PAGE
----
Public transit: realizing its potential
Missing the bus
Many worry over the loss of intercity bus and train service. But local, on-demand transit service is more critical for rural mobility.
Riding the rails: a look at light rail transit
Commuter rail ridership: the long and the short haul
The downtown parking syndrome: does curing the illness kill the patient?
Consumers and businesses alike cite the lack of free parking as one of the major problems associated with working, playing, and shopping downtown. A shortage of parking spaces can also lead to higher prices for those parking slots available as well as violation of parking ordinances by frustrated citizens. In light of widespread concerns about parking downtown, should large cities adopt policies to encourage more parking in a central business district (CBD), or should they improve public transit as an alternative to driving? Cities must consider many factors before answering such questions. ...
Is access to Center City still valuable?
The electronification of transit fare payments: Examining the case for partnership the case for partnerships between payments firms and transit agencies
Several of the nation?s largest payment-card-issuing banks are working with public transit agencies to enable consumers to pay fares by using payment cards, and more such partnerships may be on the horizon. On April 23, 2009, the Payment Cards Center of the Federal Reserve Bank of Philadelphia hosted a workshop to discuss the potential adoption of electronic payments by transit agencies from the perspectives of several subject matter experts from J.P. Morgan Chase & Co. James Lock, vice president and senior advisor, Treasury Services Global Advisory Solutions group; Jameson Troutman, strategy ...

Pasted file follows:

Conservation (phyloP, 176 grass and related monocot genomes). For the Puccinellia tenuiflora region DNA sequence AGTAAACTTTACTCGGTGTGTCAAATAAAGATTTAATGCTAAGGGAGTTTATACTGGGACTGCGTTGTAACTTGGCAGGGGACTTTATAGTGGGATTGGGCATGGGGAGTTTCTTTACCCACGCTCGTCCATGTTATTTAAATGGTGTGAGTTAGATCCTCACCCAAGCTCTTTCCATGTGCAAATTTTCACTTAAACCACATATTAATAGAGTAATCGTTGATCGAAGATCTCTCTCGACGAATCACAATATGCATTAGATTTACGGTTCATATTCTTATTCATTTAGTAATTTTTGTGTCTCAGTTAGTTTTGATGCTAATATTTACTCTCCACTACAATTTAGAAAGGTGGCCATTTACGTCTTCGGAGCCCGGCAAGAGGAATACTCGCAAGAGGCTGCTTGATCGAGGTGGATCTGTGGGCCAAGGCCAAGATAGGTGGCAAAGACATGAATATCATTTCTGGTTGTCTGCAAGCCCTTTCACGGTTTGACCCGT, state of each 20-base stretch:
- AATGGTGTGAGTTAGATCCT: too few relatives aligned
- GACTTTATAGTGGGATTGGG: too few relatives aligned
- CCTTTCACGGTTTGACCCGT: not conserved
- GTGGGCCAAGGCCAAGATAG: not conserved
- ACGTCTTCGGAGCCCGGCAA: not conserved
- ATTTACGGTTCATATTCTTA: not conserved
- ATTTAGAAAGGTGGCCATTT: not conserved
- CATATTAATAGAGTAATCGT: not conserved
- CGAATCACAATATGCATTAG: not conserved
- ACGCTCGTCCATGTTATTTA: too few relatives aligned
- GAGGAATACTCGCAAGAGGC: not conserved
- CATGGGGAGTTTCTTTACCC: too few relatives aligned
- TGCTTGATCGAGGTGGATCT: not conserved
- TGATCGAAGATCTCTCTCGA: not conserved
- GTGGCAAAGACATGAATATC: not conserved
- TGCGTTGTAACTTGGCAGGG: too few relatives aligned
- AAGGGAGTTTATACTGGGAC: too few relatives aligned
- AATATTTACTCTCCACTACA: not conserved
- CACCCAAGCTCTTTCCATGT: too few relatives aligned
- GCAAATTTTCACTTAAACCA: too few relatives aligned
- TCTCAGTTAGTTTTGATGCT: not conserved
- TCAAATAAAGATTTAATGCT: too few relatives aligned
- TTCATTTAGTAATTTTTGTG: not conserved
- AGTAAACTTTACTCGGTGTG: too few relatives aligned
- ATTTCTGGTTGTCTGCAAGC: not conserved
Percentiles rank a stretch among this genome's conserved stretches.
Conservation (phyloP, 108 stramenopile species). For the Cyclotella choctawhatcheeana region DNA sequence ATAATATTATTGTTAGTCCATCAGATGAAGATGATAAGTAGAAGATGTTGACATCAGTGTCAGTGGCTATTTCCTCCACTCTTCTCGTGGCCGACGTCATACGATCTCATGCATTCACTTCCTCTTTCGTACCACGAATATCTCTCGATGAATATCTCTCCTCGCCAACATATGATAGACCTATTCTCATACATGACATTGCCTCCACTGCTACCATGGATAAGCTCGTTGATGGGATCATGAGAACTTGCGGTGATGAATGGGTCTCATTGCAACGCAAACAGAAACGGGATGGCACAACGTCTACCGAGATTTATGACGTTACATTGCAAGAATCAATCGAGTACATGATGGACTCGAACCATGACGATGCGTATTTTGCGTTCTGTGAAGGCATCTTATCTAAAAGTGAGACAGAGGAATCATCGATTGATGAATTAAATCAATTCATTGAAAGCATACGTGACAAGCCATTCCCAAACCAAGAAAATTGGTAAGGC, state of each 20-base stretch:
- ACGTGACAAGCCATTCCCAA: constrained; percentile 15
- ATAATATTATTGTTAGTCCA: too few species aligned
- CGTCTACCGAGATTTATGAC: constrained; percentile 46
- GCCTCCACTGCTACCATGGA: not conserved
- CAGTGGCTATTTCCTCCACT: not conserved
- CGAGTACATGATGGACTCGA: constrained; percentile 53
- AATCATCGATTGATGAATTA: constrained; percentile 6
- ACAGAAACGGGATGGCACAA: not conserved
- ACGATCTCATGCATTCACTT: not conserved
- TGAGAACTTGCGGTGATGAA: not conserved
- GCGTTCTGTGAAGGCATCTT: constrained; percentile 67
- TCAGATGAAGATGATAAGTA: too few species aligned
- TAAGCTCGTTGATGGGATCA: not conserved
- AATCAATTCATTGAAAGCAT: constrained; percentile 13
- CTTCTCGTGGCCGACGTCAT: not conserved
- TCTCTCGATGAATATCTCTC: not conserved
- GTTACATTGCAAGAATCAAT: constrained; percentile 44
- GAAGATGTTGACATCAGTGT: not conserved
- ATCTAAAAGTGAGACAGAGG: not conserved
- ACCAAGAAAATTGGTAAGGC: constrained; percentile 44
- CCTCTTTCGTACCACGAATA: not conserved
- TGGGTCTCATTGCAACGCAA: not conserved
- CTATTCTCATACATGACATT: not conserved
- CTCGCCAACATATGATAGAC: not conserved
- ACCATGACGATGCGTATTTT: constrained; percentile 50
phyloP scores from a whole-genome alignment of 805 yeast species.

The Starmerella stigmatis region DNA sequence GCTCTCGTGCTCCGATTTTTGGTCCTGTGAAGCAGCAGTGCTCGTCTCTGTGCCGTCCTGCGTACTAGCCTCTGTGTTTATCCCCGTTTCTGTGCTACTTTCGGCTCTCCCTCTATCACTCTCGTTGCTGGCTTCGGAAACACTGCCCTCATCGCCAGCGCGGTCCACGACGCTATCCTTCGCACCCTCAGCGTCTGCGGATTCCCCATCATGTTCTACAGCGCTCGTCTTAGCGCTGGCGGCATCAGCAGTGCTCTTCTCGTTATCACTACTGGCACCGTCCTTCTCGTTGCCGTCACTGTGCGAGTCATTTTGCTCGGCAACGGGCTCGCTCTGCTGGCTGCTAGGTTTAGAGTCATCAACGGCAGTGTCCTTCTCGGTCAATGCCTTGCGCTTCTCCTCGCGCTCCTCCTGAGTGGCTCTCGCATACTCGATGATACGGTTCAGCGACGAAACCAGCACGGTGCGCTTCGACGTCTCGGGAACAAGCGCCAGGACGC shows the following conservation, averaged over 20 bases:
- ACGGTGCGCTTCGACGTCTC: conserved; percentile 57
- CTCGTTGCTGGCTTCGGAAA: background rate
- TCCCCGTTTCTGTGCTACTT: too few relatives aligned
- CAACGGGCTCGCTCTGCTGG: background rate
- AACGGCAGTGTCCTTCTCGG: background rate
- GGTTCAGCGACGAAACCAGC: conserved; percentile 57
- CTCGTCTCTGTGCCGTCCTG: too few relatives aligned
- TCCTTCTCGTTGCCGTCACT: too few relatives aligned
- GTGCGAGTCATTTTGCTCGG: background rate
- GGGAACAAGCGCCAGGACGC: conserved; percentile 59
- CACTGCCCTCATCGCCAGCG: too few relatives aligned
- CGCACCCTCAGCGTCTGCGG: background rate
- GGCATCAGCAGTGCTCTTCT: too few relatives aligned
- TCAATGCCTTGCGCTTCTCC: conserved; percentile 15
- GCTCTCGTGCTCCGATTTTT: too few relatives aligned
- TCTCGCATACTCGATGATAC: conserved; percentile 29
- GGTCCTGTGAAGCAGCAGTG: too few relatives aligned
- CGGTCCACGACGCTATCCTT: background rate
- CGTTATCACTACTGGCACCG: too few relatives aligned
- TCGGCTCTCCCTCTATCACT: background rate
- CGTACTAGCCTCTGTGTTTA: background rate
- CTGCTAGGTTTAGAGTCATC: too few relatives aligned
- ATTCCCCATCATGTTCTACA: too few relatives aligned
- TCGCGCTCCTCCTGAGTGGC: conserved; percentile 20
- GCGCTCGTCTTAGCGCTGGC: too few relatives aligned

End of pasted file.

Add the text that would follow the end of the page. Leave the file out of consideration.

Transportation investments in the Philadelphia metropolitan area: who benefits? Who pays? And what are the consequences?
In this paper, the author examines the geographic distribution of transportation investments as well as the question of who pays for the investments in the Philadelphia metropolitan area, focusing on differences between the city and its surrounding Pennsylvania suburban counties. The author presents estimates of total, per capita, and per user benefits of highway investments, as well as fees generated by highway users at the county level. The author also examines the combined highway and transit investments in the suburbs as a whole and in the city. ; There are three central findings in this ...